My reason for writing has always been driven by a love of words, of books, and of reading, but it wasn’t until I had my daughter that I really fell in love with writing again. I have always known the importance of words and the weight they carry but to me, they carry even more weight because I know someday my daughter may read the words I have written. Words are powerful and inspirational and they can change your life, but they can never be taken back once they’re out there. I write to share my experiences, I write to connect with people, I write to let people know that they’re not alone in their struggles and that they can  get through whatever it is they’re facing. I write because it helps me make sense of what’s going on in my head and it helps me feel at peace with whatever choices I’ve had to make. Ultimately, writing is a type of therapy, an out and something I am passionate about and hope to pass onto my daughter one day.

Virtues from Motherhood: Let go and take yourself back

“These mountains that you are carrying, you were only supposed to climb.” ― Najwa Zebian

I read that quote and I immediately think of all the emotional and mental burdens I carry around with me daily. Burdens that I should have set down long ago, yet somehow, they’ve managed to hitch a ride for years in the corners of my mind. I think we’re all guilty of this at some point in our lives, after a breakup, after the passing of a loved one or after a particularly difficult time of our lives. Whatever the burden is, or was, we haven’t been very good about dealing with it and letting it go and over weeks, months or even years it takes something from us. It takes our ability to fully trust someone, to truly fall in love or to believe we are worth the effort. These burdens weigh us down and make us weary, and in turn, we might miss small opportunities that could lead to large successes in our lives.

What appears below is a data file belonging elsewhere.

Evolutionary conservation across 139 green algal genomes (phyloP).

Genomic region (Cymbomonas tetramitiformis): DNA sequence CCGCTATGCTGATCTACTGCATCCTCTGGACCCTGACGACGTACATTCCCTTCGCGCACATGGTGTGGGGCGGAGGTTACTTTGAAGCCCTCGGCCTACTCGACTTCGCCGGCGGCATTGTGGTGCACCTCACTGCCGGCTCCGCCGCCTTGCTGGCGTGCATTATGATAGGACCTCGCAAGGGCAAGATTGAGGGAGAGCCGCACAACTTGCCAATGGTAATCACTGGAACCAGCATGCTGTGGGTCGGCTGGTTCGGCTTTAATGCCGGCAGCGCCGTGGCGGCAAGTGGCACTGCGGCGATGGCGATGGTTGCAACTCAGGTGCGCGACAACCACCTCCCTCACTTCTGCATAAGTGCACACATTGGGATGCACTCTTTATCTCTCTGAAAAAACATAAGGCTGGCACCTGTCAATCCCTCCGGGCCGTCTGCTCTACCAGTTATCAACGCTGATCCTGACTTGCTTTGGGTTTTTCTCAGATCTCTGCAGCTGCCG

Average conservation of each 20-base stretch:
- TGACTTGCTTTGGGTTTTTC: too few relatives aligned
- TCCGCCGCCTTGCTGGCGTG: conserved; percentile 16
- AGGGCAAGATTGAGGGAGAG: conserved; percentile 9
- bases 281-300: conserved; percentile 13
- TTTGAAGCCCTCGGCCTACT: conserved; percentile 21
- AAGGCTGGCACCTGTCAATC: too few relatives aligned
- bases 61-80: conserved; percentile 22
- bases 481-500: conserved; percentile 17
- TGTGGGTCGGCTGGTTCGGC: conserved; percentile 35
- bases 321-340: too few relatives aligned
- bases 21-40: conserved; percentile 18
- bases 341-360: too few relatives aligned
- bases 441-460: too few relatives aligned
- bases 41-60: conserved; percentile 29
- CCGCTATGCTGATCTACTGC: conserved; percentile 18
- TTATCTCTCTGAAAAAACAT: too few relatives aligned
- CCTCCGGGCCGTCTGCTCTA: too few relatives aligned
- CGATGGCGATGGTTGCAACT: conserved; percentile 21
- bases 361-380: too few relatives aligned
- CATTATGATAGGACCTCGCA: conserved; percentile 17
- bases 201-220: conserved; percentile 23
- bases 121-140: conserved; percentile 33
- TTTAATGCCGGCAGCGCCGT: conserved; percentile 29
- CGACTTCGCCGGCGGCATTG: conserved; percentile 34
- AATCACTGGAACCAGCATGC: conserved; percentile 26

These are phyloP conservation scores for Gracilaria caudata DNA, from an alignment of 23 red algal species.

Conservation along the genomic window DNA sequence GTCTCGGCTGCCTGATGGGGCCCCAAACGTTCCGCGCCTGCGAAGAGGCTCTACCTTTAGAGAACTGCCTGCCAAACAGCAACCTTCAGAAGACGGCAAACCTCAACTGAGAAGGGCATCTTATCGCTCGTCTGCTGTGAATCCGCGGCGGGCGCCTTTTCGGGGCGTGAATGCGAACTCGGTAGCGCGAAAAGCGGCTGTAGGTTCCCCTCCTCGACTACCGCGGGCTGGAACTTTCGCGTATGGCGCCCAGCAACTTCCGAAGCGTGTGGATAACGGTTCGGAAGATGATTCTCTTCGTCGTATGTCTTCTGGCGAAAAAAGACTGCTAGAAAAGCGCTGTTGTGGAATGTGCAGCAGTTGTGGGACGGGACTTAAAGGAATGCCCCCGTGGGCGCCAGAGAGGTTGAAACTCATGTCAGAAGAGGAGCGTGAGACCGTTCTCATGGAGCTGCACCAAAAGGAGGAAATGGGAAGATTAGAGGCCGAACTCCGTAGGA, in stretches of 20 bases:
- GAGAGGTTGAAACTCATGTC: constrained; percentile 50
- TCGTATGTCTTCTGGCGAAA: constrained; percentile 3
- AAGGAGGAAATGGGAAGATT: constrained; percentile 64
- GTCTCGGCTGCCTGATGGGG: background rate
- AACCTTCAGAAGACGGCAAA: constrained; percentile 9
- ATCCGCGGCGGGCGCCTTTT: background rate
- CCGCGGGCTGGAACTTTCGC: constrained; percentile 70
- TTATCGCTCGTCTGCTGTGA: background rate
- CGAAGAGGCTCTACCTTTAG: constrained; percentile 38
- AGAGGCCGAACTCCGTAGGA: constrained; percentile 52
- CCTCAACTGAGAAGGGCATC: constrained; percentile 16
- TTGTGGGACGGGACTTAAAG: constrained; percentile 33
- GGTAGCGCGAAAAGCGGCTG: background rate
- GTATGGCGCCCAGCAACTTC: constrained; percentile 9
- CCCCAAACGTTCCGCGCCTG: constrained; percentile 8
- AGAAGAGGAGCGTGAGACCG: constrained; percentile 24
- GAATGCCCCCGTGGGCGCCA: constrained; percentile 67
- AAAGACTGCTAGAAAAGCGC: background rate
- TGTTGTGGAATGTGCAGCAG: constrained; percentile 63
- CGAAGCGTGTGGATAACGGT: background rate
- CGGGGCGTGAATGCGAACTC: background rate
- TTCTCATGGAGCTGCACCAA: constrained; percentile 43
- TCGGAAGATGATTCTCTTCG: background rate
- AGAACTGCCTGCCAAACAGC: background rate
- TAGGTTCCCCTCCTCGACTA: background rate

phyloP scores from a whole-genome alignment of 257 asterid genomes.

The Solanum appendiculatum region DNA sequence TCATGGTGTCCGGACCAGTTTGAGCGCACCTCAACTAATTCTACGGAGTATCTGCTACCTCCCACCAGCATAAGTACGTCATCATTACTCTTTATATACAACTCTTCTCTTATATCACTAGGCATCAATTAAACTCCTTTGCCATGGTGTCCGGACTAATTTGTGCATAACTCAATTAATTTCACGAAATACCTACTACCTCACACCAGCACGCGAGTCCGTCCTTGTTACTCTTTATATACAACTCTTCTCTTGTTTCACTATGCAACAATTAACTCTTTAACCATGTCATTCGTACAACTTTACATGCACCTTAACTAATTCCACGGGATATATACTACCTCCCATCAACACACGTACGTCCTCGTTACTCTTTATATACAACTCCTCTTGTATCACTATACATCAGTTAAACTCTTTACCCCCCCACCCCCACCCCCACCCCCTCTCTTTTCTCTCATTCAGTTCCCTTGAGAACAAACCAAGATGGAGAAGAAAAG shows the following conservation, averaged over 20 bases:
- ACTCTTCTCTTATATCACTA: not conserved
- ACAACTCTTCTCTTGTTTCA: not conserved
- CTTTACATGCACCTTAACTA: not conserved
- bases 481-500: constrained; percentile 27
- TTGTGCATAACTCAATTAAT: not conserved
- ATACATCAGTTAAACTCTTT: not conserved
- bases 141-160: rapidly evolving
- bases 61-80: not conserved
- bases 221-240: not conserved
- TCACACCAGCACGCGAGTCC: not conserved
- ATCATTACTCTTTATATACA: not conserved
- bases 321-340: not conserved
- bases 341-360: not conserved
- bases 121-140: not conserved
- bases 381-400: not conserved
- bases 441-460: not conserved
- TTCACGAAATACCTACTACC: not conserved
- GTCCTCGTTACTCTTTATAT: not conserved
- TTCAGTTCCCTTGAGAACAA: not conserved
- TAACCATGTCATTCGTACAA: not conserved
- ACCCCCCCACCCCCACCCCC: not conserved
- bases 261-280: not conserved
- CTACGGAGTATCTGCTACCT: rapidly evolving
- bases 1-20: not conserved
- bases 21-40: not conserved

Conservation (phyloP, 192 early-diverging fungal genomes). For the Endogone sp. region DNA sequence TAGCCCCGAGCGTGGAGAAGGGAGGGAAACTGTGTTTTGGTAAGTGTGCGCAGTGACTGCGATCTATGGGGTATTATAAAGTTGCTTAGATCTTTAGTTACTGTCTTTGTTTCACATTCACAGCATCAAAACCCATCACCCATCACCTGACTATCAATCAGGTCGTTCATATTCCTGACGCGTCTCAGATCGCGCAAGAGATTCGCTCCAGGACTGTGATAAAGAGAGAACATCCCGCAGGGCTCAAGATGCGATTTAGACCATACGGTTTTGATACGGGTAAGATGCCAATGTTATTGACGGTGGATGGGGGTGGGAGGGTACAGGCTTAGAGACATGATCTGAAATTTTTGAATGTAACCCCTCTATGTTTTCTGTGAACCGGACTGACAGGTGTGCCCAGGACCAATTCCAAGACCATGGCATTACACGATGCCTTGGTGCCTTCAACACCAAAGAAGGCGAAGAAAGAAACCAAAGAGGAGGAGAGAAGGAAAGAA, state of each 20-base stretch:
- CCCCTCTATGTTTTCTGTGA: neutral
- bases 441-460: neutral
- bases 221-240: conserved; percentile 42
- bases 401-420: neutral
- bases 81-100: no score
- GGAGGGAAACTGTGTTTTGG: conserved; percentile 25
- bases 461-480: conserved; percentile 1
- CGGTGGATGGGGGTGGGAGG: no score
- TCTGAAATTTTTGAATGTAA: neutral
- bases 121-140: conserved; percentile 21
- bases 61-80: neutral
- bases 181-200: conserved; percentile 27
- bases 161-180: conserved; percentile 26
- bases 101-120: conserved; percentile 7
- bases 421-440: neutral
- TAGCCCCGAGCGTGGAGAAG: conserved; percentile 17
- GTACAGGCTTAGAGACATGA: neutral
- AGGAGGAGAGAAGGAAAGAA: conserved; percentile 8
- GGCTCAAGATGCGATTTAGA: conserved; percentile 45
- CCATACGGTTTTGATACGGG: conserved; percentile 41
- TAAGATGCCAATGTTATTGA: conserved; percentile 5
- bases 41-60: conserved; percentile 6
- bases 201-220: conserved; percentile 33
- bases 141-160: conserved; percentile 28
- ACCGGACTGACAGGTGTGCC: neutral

I am by no means an expert on letting things go or even dealing with them properly. I can admit I haven’t had the best of coping mechanisms and I’ve lost huge parts of what made me, me while trying to help others collect the parts of themselves, or in wondering what I could have done differently, when I wasn’t the one who did wrong.  Instead of accepting that sometimes people do really crappy things to other people, and understanding that it wasn’t my fault and never will be, I pick apart every moment leading up to then. I over analyze how maybe on some random Tuesday I was too distant or I didn’t really give all of myself, knowing full well that I did.

Since asking for help, something I refused to do for years, I have found that those tiny voices that my mind shushed were not wrong, and I should have slowed down to listen to them. “You are enough.” “Your feelings matter.” “You deserve more than this”. All echoed in the faintest of voices in my mind but I never acknowledged them because I felt I could fix, or ignore, the problem. Before I knew it, the problem had gone from a pile of stones, to a monstrous mountain I now dragged everywhere with me.